Fireplace Grates with a Mission/Art Deco Influence

Salvatore Dali’s Grates

Finally, this project is starting to approach completion. A little hot glue to attach the faces to their boxes. We’re done and they look great!

First assembly of the grates completed, installed, and looking good.
Installed Grates

Not so fast. The grates were printed with PLA, a corn-derived plastic that’s industrially compostable. The printer lays it down at around 205C (400F) and the specs say it becomes plastic at 70C (158F). There’s no way the air coming out of those vents is anywhere close to 70C, so We’re all good, right? Wrong. Disaster awaits:

As it turns out, the actual plastic point for this PLA is a lot closer to 50C, and the air coming out of those vents peaks around 52C (125F)!

We’re not quite at back to the drawing board, but we’re certainly back to manufacturing. There’s another material, PETG that offers stability at the temperatures we’re seeing. All we need to do is reprint, re-assemble, and then we’ll be done, right?

Not if Murphy’s Law has anything to do with it, and boy does it ever! Not about to be fooled again, I print some test pieces in PETG and stick them into the open vents to verify that the advertised material specs and reality conform to each other. The PETG passes the test. However it also comes with a host of bed adhesion and warping challenges. After weeks of iterations and much frustration, success is achieved through painter’s tape and glue on the bed, along with tweaking print and bed temperatures. Even then the only way to succeed is by printing the face plates on a solid layer with a skirt. There’s also issues with stringing, thin trails of filament that get left behind as the print head moves from one place to the other.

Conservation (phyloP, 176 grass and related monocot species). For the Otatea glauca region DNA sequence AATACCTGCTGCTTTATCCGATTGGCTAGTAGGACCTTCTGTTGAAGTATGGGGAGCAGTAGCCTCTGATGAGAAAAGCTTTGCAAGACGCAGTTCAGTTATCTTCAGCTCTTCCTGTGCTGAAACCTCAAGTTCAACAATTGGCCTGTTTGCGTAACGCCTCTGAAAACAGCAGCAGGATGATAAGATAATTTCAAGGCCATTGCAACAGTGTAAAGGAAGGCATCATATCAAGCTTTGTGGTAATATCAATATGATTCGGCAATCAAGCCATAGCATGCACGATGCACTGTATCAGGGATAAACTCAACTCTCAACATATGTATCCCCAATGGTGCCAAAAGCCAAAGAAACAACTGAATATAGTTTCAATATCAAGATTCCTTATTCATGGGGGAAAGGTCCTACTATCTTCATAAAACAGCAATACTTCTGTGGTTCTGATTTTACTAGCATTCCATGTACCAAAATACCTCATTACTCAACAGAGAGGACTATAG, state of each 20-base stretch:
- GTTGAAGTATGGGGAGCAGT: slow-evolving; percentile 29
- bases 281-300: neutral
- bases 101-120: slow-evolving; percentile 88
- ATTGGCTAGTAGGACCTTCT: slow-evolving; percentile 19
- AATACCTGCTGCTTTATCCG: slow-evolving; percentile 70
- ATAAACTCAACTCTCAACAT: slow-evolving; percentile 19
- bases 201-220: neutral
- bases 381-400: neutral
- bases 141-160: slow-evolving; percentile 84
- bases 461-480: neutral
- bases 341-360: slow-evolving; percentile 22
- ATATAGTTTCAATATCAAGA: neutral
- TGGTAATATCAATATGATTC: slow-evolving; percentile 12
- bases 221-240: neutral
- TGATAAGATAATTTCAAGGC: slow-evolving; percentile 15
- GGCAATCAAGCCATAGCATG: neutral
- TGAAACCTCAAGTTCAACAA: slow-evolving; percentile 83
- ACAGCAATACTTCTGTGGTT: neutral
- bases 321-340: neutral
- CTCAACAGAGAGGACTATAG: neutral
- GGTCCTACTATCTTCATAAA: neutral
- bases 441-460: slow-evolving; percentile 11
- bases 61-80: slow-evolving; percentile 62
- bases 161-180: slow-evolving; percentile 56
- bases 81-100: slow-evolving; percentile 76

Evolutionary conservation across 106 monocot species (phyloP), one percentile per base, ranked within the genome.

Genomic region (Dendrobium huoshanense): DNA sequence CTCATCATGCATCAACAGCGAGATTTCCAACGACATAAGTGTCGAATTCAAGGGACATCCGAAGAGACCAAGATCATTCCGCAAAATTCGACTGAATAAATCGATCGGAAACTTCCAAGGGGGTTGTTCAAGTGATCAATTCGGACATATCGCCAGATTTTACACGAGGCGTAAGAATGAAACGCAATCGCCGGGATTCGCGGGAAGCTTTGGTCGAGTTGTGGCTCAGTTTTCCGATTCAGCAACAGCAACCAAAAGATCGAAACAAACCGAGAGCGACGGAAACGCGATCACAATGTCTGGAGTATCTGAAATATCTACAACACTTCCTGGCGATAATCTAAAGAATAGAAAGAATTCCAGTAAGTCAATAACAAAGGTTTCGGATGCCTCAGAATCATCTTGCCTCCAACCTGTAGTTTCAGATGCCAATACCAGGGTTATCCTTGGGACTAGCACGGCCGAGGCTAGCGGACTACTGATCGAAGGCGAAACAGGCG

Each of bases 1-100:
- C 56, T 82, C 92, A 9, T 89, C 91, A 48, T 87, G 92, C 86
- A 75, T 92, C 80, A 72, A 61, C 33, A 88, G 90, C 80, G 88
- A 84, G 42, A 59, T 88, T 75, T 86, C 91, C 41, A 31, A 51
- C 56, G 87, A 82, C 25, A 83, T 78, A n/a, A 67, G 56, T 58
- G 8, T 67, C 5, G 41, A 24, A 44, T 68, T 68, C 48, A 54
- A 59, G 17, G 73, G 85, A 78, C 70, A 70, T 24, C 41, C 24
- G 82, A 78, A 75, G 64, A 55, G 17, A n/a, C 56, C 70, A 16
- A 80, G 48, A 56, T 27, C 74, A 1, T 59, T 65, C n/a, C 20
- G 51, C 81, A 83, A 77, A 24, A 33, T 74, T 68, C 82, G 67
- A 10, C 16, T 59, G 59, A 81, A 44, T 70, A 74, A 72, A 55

PETG Face plate being printed with a solid first layer and a significant skirt to eliminate warping.
PETG Face Print with Skirt

The problems are just as bad or worse with the boxes, which show significant warping and lifting from the bed. After a few false starts, I attach huge tabs to the corners in hopes of pinning them down. This isn’t 100% successful, but since the boxes are invisible, 95% is good enough.

A PETG print of the box without anchors, showing significant warping and lifting off the bed.
PETG Box Warping
The PETG box on the 3D printer bed. A layer of tape with glue is applied to the bed and the box is being printed with tabs extending from the corners in an attempt to keep the corner stuck to the bed and avoid warping.
PETG box print with corner anchors

This also means that there’s a lot of post-print work to be done. Every single opening in the faces needs to be carefully cut out with an art knife without damaging the front face, all 400+ of them. Then the stringing has to be removed with a jeweller’s file. This is painfully tedious.


    Fantastic! I absolutely love love love Mission style.

      Thanks, Rawle! Another “couple of weeks” project that took a couple of years, but was worth it.

Comments are closed.